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J Bone Miner Res. 2010 May;25(5):1117-27. doi: 10.1002/jbmr.7.

A role for ethanol-induced oxidative stress in controlling lineage commitment of mesenchymal stromal cells through inhibition of Wnt/beta-catenin signaling.

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  • 1Arkansas Children's Nutrition Center, 15 Children's Way, Little Rock, AR 72202, USA.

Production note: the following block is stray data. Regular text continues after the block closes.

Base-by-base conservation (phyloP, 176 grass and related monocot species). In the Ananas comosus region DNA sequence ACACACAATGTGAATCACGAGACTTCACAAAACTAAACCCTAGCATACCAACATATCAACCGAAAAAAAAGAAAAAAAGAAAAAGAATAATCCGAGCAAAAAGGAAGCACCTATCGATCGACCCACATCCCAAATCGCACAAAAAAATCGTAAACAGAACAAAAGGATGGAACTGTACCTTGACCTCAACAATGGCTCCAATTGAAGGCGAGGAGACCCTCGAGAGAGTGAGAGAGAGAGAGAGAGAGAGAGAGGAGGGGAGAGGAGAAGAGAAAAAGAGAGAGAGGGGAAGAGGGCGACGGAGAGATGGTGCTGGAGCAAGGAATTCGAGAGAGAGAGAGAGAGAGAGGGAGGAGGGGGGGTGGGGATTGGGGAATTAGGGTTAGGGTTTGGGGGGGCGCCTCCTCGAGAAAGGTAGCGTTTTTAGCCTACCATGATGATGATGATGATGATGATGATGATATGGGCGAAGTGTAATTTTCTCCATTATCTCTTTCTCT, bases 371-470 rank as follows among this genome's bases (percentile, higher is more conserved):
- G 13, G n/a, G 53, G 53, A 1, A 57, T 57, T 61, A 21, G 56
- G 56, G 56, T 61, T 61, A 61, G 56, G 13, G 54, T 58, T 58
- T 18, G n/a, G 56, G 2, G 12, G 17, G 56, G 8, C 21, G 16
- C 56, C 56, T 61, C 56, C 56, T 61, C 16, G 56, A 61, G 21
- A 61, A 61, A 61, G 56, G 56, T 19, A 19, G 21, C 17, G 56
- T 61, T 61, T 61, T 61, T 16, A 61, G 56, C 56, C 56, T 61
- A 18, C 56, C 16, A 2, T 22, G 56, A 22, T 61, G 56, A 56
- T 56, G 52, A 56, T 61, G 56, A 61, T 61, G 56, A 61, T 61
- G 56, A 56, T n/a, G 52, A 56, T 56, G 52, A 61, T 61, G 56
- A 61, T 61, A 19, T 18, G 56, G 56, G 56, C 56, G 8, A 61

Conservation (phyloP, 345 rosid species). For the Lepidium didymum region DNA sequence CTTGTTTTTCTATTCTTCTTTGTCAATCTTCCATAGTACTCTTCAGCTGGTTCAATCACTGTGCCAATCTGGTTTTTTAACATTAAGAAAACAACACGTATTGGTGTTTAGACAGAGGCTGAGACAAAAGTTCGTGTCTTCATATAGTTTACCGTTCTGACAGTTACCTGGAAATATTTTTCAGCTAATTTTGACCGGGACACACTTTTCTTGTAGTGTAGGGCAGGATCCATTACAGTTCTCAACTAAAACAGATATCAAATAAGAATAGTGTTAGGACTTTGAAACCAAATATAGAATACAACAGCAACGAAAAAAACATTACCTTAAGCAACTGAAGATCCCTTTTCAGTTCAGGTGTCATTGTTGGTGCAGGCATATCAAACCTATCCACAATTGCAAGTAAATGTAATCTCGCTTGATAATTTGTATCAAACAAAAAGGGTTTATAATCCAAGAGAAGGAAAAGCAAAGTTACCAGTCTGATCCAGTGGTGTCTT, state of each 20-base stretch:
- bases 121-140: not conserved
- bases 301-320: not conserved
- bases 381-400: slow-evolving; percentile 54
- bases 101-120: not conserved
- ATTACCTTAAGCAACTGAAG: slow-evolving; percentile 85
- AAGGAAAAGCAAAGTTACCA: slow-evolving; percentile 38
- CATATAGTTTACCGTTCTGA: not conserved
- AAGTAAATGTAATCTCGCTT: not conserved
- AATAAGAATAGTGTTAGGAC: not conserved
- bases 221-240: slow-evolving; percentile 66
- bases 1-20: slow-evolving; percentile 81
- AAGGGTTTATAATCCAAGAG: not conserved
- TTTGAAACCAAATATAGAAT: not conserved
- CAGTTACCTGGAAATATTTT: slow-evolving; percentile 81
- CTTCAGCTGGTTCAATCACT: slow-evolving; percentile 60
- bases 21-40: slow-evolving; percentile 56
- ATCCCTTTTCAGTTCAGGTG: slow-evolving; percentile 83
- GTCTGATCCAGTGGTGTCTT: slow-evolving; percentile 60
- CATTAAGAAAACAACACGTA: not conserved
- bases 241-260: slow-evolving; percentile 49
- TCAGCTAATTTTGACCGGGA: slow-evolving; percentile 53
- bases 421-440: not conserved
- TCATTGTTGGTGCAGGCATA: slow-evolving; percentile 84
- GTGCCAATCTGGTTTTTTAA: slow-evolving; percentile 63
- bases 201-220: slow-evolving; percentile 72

The mechanisms by which chronic ethanol intake induces bone loss remain unclear. In females, the skeletal response to ethanol varies depending on physiologic status (e.g., cycling, pregnancy, or lactation). Ethanol-induced oxidative stress appears to be a key event leading to skeletal toxicity. In this study, ethanol-containing liquid diets were fed to postlactational female Sprague-Dawley rats intragastrically for 4 weeks beginning at weaning. Ethanol consumption decreased bone mineral density (BMD) compared with control animals during this period of bone rebuilding following the end of lactation. Coadministration of the antioxidant N-acetylcysteine (NAC) was able to block bone loss and downregulation of the bone-formation markers alkaline phosphatase and osteocalcin in serum and gene expression in bone. Real-time array analysis of total RNA isolated from bone tissue revealed that the majority of Wnt signaling components were downregulated by chronic ethanol infusion. Real-time PCR confirmed downregulated gene expression in a subset of the Wnt signaling components by ethanol. However, the Wnt antagonist DKK1 was upregulated by ethanol. The key canonical Wnt signaling molecule beta-catenin protein expression was inhibited, while glycogen synthase kinase-3-beta was dephosphorylated by ethanol in bone and preosteoblastic cells. These actions of ethanol were blocked by NAC. Ethanol treatment inactivated TCF/LEF gene transcription, eliminated beta-catenin nuclear translocation in osteoblasts, and reciprocally suppressed osteoblastogenesis and enhanced adipogenesis. These effects of ethanol on lineage commitment of mesenchymal stem cells were eliminated by NAC pretreatment. These observations are consistent with the hypothesis that ethanol inhibits bone formation through stimulation of oxidative stress to suppress Wnt signaling.

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